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Tuesday, May 26, 2015

Daimler and Qualcomm to develop wireless charging for EVs

Daimler and telecommunications giant Qualcomm Technologies have announced a partnership to develop new wireless charging technologies for vehicles and phones.

The alliance will focus on “mobile technologies that enhance in-car experiences and vehicle performance,” as well as Qualcomm's Halo Wireless Electric Vehicle (WEVC) technology, with the overall aim of introducing an induction charging system into future Mercedes models.

Possible candidates for the technology could include the next-generation Mercedes-Benz S-Class, currently powered by a plug-in hybrid 3.0-litre twin-turbo V6, or even the small-sized B-Class Electric Drive.

Qualcomm, more widely known for producing a range of high-end smartphone processors, started developing the technology in 2011 and WEVC trials have been underway in the United Kingdom since 2012, with the technology working similarly to wireless phone charging.

A Vehicle Charging Unit (VCU) is installed in the floor of a garage or car park, which sends power wirelessly to a similar unit installed in the car, which sends power to the electric vehicle batteries.

Currently the technology only allows for stationary charging, but development is underway on dynamic charging that will work by installing multiple VCUs underneath roads capable of charging cars on the move.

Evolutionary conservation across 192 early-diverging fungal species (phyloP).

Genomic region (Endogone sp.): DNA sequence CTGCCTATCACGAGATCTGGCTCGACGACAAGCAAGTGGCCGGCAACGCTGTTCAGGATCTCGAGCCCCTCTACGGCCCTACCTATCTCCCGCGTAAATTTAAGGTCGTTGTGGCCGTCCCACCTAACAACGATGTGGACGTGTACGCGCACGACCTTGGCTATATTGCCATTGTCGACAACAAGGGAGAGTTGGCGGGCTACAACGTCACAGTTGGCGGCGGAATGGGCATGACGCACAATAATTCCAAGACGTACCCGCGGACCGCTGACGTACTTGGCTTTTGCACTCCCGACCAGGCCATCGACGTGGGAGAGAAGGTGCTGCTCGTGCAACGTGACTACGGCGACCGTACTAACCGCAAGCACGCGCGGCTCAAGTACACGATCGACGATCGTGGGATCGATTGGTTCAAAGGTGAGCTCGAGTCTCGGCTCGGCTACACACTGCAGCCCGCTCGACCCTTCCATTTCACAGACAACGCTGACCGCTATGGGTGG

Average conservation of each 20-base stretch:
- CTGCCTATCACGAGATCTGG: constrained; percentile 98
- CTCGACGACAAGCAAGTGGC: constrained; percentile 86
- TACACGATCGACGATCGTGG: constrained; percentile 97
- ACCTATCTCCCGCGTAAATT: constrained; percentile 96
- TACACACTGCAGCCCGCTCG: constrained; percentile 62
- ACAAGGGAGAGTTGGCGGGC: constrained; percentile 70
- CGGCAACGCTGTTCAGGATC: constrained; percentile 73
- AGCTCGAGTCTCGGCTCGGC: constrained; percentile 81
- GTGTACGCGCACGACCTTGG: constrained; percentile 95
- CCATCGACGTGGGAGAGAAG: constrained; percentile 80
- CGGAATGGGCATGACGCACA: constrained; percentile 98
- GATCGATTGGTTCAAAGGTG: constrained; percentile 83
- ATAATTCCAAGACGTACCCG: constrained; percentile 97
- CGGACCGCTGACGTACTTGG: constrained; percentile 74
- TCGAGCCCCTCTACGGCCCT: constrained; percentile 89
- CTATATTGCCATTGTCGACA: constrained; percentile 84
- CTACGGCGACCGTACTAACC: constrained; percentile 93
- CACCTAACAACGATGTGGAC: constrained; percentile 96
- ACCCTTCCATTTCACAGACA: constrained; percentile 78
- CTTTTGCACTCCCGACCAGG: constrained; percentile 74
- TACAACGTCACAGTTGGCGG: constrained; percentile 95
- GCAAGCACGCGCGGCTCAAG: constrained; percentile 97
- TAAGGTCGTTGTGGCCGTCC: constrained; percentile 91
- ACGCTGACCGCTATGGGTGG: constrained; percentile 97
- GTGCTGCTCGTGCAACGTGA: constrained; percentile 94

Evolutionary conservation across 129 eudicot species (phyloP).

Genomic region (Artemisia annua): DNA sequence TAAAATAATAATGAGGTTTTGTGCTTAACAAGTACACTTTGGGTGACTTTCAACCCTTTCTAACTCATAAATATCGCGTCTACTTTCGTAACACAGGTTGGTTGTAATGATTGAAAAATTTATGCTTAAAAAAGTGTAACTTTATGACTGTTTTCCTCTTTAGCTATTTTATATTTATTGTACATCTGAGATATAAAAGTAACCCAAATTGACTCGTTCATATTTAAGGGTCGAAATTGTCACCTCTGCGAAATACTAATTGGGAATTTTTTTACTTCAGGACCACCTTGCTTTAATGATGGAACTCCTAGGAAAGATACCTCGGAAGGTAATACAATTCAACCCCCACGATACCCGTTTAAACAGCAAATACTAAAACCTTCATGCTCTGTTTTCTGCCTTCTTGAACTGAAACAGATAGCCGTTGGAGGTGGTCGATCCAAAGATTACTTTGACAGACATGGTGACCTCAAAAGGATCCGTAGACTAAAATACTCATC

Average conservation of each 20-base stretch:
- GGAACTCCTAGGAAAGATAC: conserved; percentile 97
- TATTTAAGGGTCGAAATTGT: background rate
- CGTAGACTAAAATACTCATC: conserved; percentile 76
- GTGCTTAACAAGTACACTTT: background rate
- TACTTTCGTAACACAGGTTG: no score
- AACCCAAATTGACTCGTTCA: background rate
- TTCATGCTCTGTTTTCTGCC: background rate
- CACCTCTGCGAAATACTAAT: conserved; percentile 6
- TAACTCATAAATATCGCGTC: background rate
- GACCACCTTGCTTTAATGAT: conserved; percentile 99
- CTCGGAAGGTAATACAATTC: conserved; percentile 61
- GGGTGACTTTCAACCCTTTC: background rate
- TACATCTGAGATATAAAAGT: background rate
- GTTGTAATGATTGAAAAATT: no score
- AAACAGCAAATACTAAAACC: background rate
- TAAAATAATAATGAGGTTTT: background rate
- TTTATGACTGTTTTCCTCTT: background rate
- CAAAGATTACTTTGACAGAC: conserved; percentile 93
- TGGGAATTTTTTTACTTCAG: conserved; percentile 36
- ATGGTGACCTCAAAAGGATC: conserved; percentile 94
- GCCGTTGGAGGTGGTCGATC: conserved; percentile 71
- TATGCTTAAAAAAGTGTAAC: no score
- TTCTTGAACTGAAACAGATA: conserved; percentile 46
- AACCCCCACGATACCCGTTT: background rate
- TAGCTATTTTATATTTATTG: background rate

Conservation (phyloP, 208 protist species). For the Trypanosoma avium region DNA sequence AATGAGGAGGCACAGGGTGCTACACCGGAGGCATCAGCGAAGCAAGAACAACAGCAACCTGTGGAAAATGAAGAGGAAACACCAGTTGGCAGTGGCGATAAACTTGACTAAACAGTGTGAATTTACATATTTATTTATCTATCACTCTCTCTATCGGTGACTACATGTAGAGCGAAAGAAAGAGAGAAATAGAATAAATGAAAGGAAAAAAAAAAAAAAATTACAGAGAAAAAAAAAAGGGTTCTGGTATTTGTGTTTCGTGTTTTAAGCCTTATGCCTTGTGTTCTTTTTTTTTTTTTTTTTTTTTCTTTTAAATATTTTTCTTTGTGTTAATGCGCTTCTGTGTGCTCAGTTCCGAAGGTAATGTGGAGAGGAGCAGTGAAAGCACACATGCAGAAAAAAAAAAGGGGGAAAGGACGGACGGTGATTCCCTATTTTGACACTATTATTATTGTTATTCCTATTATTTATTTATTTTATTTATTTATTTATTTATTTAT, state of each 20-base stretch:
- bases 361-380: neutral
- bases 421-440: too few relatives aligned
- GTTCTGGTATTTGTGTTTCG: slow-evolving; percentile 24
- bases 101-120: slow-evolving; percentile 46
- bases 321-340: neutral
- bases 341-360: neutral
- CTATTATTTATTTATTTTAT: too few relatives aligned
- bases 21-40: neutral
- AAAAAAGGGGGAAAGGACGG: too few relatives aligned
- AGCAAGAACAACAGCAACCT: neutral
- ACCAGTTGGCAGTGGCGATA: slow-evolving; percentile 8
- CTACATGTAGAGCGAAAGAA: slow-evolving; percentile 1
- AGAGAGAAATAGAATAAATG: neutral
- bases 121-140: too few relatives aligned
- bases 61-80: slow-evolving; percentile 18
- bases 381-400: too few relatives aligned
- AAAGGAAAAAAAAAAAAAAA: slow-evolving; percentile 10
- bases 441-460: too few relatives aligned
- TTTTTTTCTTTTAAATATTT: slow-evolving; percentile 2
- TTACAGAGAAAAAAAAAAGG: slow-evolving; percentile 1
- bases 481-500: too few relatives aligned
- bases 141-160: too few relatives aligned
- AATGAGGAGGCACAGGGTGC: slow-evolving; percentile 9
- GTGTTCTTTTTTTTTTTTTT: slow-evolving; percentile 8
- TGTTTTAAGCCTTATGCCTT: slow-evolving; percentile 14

The implementation of dynamic charging could cut the cost of electric vehicle manufacturing by reducing the need for large, range-extending batteries.

Additionally, Qualcomm's WiPower technology will be implemented to allow full wireless charging on a smaller scale, for compatible smartphones and tablets inside the vehicle.

Daimler AG group research and Mercedes development board member Thomas Weber said the new partnership will bear fruit for both companies.

“It's important that we remain on the cutting edge of technology and continue to deliver unparalleled experiences to our customers,” he said.

“With this in mind, we are eager to jointly explore possible fields of future cooperation with an internationally leading tech-firm like Qualcomm.”

Qualcomm Incorporated President Derek Aberle said integration of vehicle and mobile communications is the way of the future.

“The automobile has become an extension of always-on connectivity, and as such, we're continuously utilising our expertise in wireless mobility to deliver in-car experiences comparable to the ease and convenience of smartphones,” he said.

Last year, German luxury rival brand BMW announced it would team up with Daimler to research and explore the possibilities of similar technology, and Volvo has also previously revealed it is looking at the cordless tech and Toyota signed a deal with WiTricity in late 2013.

Californian Electric car specialist Tesla has also tested the potential of such systems, but dismissed them saying too much power was wasted in the transfer process.

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